Failed Compressor

One of the most expensive repairs your AC unit might require is a compressor replacement. When your unit is dirty, your compressor is taking the brunt of the extra workload. This will eventually lead to the compressor overheating and failing, requiring a replacement. Due to the cost, many HVAC contractors recommend replacing the entire AC unit. Many times, this expensive repair can be avoided with a cheap filter replacement!


Not sure what filter you need or how often you should be replacing your filter? Check out our articles below. Always refer to your AC unit’s manufacturer recommendations and speak with an HVAC professional if you have questions.




In need of an AC unit inspection, cleaning, repair, replacement, or just have a question? Grand Home Services in Aurora, Colorado provides air conditioning services throughout the Denver Metro Area. Call us or contact us online today!

Why Does My AC Keep Turning On and Off?



If your air conditioner is switching on and off more than usual, it is important you get it fixed as soon as possible. An AC unit repeatedly switching on and off will raise your monthly bill, cause extra wear and tear on the unit itself, shorten the lifespan of the unit and create the need for more repairs.

Fortunately, the cause of a short-cycling AC unit is often a quick fix. Below are the most common reasons your air conditioner constantly turns on and off, a few of which you can check and even fix yourself. When in doubt, call a professional!

1. Thermostat Problems

One of the most common culprits to a short-cycling AC unit is a faulty thermostat. Your thermostat is in charge of telling your air conditioner when to run, so if your AC unit is turning on and off more than usual, always check the thermostat first. The issue could be electrical, meaning the thermostat is wired improperly or needs new batteries. It could also be due to poor thermostat placement. Your thermostat should be placed somewhere where it will get the best possible temperature reading. If it is near a window, warm room, or air vent, the thermostat is receiving an inaccurate reading.

2. Dirty Filter

Another common culprit with a simple fix is a dirty filter. A dirty filter restricts airflow which makes the AC unit work harder to reach your desired temperature. This can cause the unit to freeze-up or overheat and shut off prematurely. Make sure you change your filter as often as the AC unit manufacturer recommends. A dirty filter causes many more problems than this one!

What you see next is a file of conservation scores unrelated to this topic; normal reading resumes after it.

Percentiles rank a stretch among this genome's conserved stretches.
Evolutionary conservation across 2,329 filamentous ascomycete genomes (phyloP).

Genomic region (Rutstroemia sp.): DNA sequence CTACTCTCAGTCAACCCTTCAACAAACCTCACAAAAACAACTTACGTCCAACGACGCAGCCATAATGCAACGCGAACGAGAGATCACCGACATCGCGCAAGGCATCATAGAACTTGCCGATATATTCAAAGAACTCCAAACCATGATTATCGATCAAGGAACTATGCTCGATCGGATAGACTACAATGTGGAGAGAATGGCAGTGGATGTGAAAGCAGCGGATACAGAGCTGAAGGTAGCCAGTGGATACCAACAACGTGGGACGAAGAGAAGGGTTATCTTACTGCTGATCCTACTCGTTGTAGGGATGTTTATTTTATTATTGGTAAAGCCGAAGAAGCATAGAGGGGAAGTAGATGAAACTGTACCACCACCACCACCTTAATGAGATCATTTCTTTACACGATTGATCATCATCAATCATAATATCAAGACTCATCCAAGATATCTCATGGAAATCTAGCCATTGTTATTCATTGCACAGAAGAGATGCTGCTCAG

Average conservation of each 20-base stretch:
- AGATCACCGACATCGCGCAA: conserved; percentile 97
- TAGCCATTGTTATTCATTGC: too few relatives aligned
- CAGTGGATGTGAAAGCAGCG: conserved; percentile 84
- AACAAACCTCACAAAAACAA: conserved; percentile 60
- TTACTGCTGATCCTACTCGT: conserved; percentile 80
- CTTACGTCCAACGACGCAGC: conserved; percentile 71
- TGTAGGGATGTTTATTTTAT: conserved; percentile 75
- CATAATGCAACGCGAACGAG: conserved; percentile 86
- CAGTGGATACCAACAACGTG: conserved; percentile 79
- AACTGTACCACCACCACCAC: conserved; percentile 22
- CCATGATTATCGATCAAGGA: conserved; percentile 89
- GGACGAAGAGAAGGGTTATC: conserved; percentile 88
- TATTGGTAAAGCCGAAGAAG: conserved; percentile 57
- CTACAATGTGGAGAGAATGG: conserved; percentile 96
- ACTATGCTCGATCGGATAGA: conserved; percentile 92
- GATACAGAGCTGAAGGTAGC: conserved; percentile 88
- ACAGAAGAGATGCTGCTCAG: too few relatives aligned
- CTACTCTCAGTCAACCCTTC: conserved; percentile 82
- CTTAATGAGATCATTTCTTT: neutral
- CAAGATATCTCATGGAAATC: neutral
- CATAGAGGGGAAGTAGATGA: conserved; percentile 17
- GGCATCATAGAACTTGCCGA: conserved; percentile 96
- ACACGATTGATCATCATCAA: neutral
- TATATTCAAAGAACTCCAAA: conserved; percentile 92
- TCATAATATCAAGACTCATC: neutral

3. Frozen Coils

If your evaporator coils are caked in dirt and debris or you have a refrigerant leak, your coils will freeze-up and cause the AC unit to shut off. Oftentimes, the AC unit will sporadically turn on and off as it attempts to regulate the pressure and reach your desired temperature. If you suspect a refrigerant leak, shut off the unit and call for a repair immediately.

4. An Oversized AC Unit

Many are surprised to learn that a larger-than-necessary air conditioner is not what you want. If your unit is too large for your square footage and climate, it will unevenly cool your home and turn on and off too frequently. A short-cycling unit uses more energy, will require more repairs, and will have a shorter lifespan, all of which cost you more money.


If you aren’t sure why your AC is repeatedly turning on and off, always call a professional. This short-cycling is causing unnecessary wear and tear on the unit, and it could be the result of something more serious like an electrical problem.

In need of an AC repair? Grand Home Services in Aurora provides air conditioner repair, inspection, and replacement services throughout the Denver Metro Area. Call us or contact us online today!

4 Common Air Conditioner Smells & How to Fix Them

Is your air conditioner releasing a bad or weird smell into your home? What does it mean, and can you fix it yourself? Below we walk through 4 common smells that might be coming from your air conditioner, what it means, and whether it is cause for concern. As with all HVAC questions or concerns, always call an HVAC technician if you are unsure!

1. Rotten Eggs

If you smell sulfur or rotten eggs, that almost always means there is a gas leak in your house. Natural gas is odorless, but gas companies add the smell so you know when there is a leak. The gas reduces oxygen levels in your body which can be fatal. It can also catch fire and explode. If you suspect a gas leak, turn off your gas supply immediately and call your local fire department.

2. Burning

If you just turned on your air conditioner for the first time in several months and it smells like something is burning, this could be dust burning. Wait a few minutes to see if the smell dissipates. If it does not go away, the burning smell could be a mechanical problem and a fire hazard. Switch off the system immediately and call an HVAC technician for an emergency repair.

3. Gunpowder